Tag Archives: New York

Summer at Iroquois National Wildlife Refuge

This post is part of of short summer series featuring blog posts from our Hispanic Access Foundation interns. Today, we are hearing from Ariel Martinez, who spent the summer at Iroquois National Wildlife Refuge in New York. Read more posts in the series here

Ariel, after banding a purple martin.

For Latino Conservation Week back in July, I partnered with three different Boys and Girls Club locations, as well as two community centers. Because the refuge is positioned in between Buffalo and Rochester, I wanted to make sure we were reaching both cities. For my very first event, I worked with kids from the STEM program in the Rochester Boys and Girls Club. We went to the nearby Genesee Valley Park and did a nature photography program. The kids enjoyed it and got to pick their favorite nature photo to be framed.

The second event was at the Belle Center in Buffalo. It was a large event, and staff from the refuge helped support me. It was a blast, and the kids had a lot of fun doing things like making plaster casts of animal tracks, learning about food webs and looking at insects. The other three events were pelts and skulls lessons. I went to the Massachusetts Ave. Boys and Girls Club, the Beecher Boys and Girls Club, and the West Side Community Center in Buffalo. I taught kids about the local mammals using furs and replica skulls. There was also a voluntary wildlife ID quiz I laid out that many kids decided to try on their own. It was an amazing experience to see what things kids knew, or what they imagined about the things they saw.

My personal favorites how many people guess that the deer skull is a dinosaur and that the beaver pelt is a bear! I’ve also gotten the chance to work with monitoring and banding birds. Some of the birds I’ve gotten to work with are purple martins, Eastern bluebirds, and tree swallows. It has been really busy, but really fun and I enjoyed my time at Iroquois!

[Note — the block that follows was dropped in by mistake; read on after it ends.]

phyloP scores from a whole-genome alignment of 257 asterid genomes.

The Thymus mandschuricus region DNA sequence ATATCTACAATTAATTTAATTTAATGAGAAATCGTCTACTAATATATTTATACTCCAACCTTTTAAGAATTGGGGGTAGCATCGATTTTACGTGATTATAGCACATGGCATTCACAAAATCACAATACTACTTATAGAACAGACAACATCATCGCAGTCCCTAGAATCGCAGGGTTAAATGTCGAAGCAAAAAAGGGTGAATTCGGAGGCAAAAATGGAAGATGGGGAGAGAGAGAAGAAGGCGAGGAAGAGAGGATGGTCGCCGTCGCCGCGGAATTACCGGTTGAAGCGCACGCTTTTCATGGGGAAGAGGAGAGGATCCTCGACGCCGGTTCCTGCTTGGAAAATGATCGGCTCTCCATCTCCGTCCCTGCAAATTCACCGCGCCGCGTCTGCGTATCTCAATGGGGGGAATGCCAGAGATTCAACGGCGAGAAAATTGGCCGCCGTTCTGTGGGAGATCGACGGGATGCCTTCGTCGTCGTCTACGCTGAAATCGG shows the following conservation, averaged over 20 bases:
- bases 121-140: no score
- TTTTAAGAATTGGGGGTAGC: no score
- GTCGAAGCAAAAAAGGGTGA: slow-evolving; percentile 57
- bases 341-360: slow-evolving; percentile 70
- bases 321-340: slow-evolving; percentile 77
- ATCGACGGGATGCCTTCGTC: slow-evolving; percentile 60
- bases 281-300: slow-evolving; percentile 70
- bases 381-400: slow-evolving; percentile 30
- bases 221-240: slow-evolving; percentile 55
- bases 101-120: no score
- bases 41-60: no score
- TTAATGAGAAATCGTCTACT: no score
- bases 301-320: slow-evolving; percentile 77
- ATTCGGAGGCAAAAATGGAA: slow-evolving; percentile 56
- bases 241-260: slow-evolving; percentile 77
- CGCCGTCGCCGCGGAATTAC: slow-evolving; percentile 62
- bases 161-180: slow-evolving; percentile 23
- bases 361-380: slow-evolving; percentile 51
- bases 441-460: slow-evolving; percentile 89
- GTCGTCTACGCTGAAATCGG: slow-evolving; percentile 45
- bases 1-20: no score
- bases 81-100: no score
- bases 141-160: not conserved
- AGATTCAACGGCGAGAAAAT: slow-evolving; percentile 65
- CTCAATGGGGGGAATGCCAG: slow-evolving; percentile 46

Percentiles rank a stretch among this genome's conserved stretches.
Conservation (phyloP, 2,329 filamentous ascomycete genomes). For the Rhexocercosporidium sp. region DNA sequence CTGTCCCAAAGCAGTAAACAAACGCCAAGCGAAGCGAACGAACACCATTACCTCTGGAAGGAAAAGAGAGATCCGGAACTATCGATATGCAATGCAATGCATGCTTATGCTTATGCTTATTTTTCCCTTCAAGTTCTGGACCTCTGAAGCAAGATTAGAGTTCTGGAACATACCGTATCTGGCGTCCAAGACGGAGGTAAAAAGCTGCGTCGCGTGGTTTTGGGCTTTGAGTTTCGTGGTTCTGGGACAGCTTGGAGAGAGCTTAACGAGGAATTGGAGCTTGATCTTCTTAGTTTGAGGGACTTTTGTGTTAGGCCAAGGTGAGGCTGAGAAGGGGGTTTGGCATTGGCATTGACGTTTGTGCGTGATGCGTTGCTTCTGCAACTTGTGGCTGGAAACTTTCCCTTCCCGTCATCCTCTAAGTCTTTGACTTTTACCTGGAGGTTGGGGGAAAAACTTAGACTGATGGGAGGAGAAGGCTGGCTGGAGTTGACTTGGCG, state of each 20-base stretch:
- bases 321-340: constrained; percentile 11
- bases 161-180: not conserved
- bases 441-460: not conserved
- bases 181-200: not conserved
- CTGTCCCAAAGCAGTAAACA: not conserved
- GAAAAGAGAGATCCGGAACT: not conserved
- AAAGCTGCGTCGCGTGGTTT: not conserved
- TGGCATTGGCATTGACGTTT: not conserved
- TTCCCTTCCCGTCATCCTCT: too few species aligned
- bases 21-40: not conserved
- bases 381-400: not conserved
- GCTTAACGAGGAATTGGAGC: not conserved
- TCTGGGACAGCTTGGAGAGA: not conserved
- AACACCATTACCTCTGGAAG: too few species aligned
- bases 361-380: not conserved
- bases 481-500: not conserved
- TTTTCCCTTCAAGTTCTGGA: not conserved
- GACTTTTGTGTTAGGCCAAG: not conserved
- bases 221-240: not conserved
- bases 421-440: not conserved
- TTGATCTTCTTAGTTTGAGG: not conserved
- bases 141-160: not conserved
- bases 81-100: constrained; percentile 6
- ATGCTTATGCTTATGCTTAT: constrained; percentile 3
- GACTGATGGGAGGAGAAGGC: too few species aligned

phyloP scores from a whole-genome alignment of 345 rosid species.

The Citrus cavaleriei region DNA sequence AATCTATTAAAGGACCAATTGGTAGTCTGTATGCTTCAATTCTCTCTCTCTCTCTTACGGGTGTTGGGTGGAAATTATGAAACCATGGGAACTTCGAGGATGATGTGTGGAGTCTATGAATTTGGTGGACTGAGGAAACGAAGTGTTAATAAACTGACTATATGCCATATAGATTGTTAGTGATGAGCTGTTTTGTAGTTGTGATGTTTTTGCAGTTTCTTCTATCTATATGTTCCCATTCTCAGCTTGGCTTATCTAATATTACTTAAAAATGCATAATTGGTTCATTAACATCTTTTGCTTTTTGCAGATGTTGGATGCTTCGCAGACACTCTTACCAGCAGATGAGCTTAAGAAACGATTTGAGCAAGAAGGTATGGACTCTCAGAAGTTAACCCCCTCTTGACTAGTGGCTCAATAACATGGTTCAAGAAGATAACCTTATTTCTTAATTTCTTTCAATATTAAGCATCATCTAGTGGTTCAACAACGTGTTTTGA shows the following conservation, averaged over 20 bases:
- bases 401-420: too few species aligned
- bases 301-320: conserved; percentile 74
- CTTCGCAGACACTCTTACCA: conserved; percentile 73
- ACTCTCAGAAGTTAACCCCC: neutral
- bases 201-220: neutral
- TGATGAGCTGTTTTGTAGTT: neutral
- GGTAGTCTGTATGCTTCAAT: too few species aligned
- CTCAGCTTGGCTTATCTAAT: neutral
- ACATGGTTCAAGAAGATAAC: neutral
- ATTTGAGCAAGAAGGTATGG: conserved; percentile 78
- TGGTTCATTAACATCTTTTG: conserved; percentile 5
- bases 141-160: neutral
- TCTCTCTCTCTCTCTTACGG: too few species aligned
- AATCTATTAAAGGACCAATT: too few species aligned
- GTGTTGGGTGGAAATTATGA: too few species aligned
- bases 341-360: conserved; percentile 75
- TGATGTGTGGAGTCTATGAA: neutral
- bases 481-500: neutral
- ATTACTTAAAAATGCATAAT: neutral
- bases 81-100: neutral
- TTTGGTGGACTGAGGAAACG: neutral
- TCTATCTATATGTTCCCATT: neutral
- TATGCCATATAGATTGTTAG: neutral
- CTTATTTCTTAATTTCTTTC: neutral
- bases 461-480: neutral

Looking for Love in the Right Places

Today we hear from Elizabeth Rogers, with the National Park Service at Fire Island National Seashore in New York State. Elizabeth spent some time this spring and summer working as a Public Affairs Specialist with the U.S. Fish and Wildlife Service, sharing the stories and science of resilient coastal communities and systems. On her days off, she can be found exploring the outdoors or dabbling in the kitchen.

Millions of people come to beaches along the Atlantic Coast every summer to swim, stroll, and sunbathe. Piping plovers, federally protected beach-nesting birds, return to sandy stretches from Newfoundland to North Carolina each year to look for love.

When it comes to finding the right place to nest and raise their young, piping plovers are picky. Nests are often found along the upper beach in sparsely vegetated areas of sand, pebbles, or shells above the high tide line.

Piping plovers nest along the upper beach in sparsely vegetated areas of sand, pebbles, or shells above the high tide line. Credit: Dave Frederick/Creative Commons

Ideal nesting habitat has long been identified and protected with string fencing at federal, state, and local parks across the Northeast. Until recently, however, there was little information to help land managers understand the importance of local nesting habitat within the broader range of this species.

Two studies funded through Hurricane Sandy relief aid are helping to change that.

Since Hurricane Sandy struck, researchers from Virginia Tech have banded and monitored piping plovers near a channel, or breach, that opened during the storm within Fire Island National Seashore’s wilderness area in New York. The study shows that natural, unmodified channels like this breach are a big deal for breeding plovers. Annual surveys have shown that the breach shoreline and nearby overwashes and flood shoal islands are attracting new piping plover pairs.

Due to the dynamic nature of sandy coastal environments, there is an abundance of flat, open habitat with little vegetation. An ample supply of potential nest sites and edible insects make the shoreline near the natural inlet a draw for an increasing number of piping plovers.